You may be wondering: how can Jesus be the solution to the brokenness of the world if he himself also died, as not only non-Christians but also Christians affirm? The Bible answers this question in four steps:

  1. Jesus did not deserve to die.
  2. Jesus’ death was a substitute for others.
  3. Jesus rose from the dead.
  4. Jesus gives new life to those who trust him for it.

First, Jesus is the solution to the utter brokenness of the world because he did not deserve to die. Paul explains Jesus’ death in this way: “For our sake he [God] made him [Jesus] to be sin who knew no sin, so that in him we might become the righteousness of God” (2 Corinthians 5:21). Another early Christian leader described Jesus as “a great high priest who is [not] unable to sympathize with our weaknesses, but one who in every respect has been tempted as we are, yet without sin” (Hebrews 4:15).

The above quotation of Paul hints at the second reason why Jesus is the solution: he died as a substitute for others. Peter explicitly says, “Christ also suffered once for sins, the righteous for the unrighteous, that he might bring us to God” (1 Peter 3:18). He had earlier explained, “He himself bore our sins in his body on the tree” (1 Peter 2:24).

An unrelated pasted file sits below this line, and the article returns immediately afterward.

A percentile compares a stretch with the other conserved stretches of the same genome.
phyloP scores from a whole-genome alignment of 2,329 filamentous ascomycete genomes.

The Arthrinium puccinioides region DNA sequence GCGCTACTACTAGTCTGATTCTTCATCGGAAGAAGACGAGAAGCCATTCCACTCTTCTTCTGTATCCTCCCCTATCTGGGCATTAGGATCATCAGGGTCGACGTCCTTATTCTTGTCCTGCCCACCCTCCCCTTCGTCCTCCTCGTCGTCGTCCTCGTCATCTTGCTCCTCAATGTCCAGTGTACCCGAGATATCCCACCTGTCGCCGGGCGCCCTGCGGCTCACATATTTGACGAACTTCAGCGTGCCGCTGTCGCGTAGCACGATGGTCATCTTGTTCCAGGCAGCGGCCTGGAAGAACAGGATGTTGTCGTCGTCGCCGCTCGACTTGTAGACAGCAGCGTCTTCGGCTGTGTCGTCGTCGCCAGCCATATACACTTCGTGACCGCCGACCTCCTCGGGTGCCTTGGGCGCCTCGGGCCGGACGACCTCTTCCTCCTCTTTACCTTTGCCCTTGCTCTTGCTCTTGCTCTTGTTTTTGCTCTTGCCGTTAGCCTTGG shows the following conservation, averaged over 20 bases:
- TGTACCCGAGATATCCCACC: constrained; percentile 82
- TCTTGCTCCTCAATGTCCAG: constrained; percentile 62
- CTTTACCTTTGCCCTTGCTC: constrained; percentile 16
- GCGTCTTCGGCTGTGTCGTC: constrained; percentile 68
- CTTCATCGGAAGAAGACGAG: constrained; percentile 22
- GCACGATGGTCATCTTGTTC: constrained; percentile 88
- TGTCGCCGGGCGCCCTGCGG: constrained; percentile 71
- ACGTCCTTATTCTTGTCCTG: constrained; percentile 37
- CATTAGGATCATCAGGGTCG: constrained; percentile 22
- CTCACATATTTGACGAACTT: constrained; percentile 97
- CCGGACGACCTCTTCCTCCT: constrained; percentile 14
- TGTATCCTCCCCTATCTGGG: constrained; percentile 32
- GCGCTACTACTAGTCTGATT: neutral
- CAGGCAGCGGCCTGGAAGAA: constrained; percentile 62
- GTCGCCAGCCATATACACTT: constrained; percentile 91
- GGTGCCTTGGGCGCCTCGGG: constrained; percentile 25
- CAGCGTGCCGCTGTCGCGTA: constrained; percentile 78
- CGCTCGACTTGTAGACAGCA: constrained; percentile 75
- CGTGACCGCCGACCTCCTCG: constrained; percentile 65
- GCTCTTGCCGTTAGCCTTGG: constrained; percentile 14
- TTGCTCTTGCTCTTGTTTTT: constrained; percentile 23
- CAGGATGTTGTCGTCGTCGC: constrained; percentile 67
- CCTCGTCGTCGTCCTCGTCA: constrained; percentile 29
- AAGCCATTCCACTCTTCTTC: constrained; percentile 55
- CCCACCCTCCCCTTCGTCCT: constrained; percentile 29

Jesus’ resurrection is what proves that his death was unlike any other in human history. According to Paul, Jesus “was declared to be the Son of God in power according to the Spirit of holiness by his resurrection from the dead” (Romans 1:4). “We know that Christ, being raised from the dead, will never die again; death no longer has dominion over him” (Romans 6:9). Early non-Christian sources affirm Jesus’ death but deny his resurrection. What evidence is there that you should believe that God raised Jesus from the dead?